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Posts Tagged ‘Human Rights’

Clinton in the Congo, and the real message gets lost…

In Africa, Congo, Human Rights, Humanitarian Aide, Secretary of State Hillary Clinton on August 14, 2009 at 9:29 pm

Clinton in the Congo, and the real message gets lost.

Clinton in the Congo

CongoShadow

by Nancy Johnston
THE BALTIMORE SUN

August 13, 2009

The UN reports that there have been 200,000 acts of sexual violence in the Congo since 1998, 65 percent against children. Since January, more than half of the thousands of rapes reported were perpetrated by the Congolese army, according to Human Rights Watch. That is to say nothing of the more than 2 million displaced citizens, and 5.4 million who have died in connection with the war waged against rebels backed by Rwanda and Uganda.

An AP report which detailed the $17 million of aid the U.S. has pledge to end such violence described the scene at a refugee camp Secretary of State Hillary Clinton visited.

“Residents told Clinton that women and young girls and boys are often victimized by rape when they leave the camp to gather wood or tend to outside gardens. One camp official said a young boy had been raped on Monday.

“One of the two victims Clinton met had been gang-raped after her husband and four children were killed. The other, eight months pregnant at the time, lost her baby and was found by hospital workers in a forest where she had stumbled.”

There are no words for the horrors these people have faced in the past decade.

    But if you’ve watched the news those horrific statistics and stories didn’t register. That’s because Secretary Clinton’s umbrage over a question about a Chinese loan offer became the story, instead of the corruption of officials and the sexual warfare being waged throughout the country.

At a news conference, a student in the audience asks Ms. Clinton what Mr. Clinton thinks about a disputed Chinese contract, and she reacted harshly. It’s unclear what the student was thinking — did he misspeak, meaning to ask for President Obama’s opinion, instead of Bill Clinton’s?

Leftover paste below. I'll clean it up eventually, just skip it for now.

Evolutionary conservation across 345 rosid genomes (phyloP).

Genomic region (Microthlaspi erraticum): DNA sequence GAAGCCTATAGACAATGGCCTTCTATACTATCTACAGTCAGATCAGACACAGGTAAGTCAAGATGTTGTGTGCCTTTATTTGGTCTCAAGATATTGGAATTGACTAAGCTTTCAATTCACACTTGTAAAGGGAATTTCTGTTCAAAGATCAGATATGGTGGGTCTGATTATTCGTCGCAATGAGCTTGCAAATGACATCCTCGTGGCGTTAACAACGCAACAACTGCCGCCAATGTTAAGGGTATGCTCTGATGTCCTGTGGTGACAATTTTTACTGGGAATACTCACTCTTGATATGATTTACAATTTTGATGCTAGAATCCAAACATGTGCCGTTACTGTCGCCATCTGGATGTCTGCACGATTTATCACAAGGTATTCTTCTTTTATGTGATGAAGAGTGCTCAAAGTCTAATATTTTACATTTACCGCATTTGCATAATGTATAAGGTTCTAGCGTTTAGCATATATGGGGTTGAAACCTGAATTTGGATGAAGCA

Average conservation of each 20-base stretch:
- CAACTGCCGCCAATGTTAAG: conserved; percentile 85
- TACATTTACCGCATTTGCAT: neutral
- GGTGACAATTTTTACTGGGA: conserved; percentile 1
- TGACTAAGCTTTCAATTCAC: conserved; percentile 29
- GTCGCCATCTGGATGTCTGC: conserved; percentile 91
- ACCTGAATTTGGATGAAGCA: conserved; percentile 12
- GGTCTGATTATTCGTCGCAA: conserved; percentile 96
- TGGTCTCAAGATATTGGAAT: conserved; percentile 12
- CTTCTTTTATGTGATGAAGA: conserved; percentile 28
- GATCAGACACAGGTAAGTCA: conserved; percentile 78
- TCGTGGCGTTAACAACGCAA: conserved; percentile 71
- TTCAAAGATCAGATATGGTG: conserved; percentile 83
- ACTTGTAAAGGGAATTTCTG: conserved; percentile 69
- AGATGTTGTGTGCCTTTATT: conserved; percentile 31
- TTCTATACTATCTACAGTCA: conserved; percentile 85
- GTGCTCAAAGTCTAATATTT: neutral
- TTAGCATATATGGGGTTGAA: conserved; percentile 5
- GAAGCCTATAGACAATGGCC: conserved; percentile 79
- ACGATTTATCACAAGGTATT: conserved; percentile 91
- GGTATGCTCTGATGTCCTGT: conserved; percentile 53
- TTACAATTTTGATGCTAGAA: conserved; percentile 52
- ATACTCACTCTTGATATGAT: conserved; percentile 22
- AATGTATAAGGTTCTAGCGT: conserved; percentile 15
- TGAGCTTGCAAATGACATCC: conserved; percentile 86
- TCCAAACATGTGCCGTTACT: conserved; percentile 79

Did the translator ask the wrong question? Did one or the other of them think it appropriate to question our top diplomat about her husband’s opinion, rather than her own? But the point is that the narrative has switched from life-and-death issues that everyone should be united against, to another “Shrill Hill” sound bite.

“Poor Hillary,” her detractors and supporters both say, “She was just so tired! And it must be so hard to see Obama light up the world in his travels; and that Bill, saving those journalists from North Korea, stealing her thunder.”

To which I say, give me a break.

Hillary Clinton has been a professional politician, a U.S. senator, a presidential candidate and she is now the secretary of state of the United States of America. She has nothing to prove to the commentators and the pundits; her job is to advise the president on foreign affairs and enforce the policies of the USA.

She was not a petulant child craving recognition, nor does she need your defense. Secretary Clinton had a point to make, and it was this: I am the representative of the most powerful country in the world, and you will respect both my office and me as a human being.

While you’re at it, why don’t you show that same respect to the women of the Congo?

In a country where being female might be a death sentence and rape is used as a weapon against the population, this is not a point to be made lightly. Perhaps it wasn’t diplomatic, but it was entirely appropriate for Clinton to defend her position and her dignity in a place where so many wives and daughters have no defense or recourse.

So don’t pity Hillary, who in your mind has to compete with her powerful husband and boss. Pity the millions of Congolese who are suffering.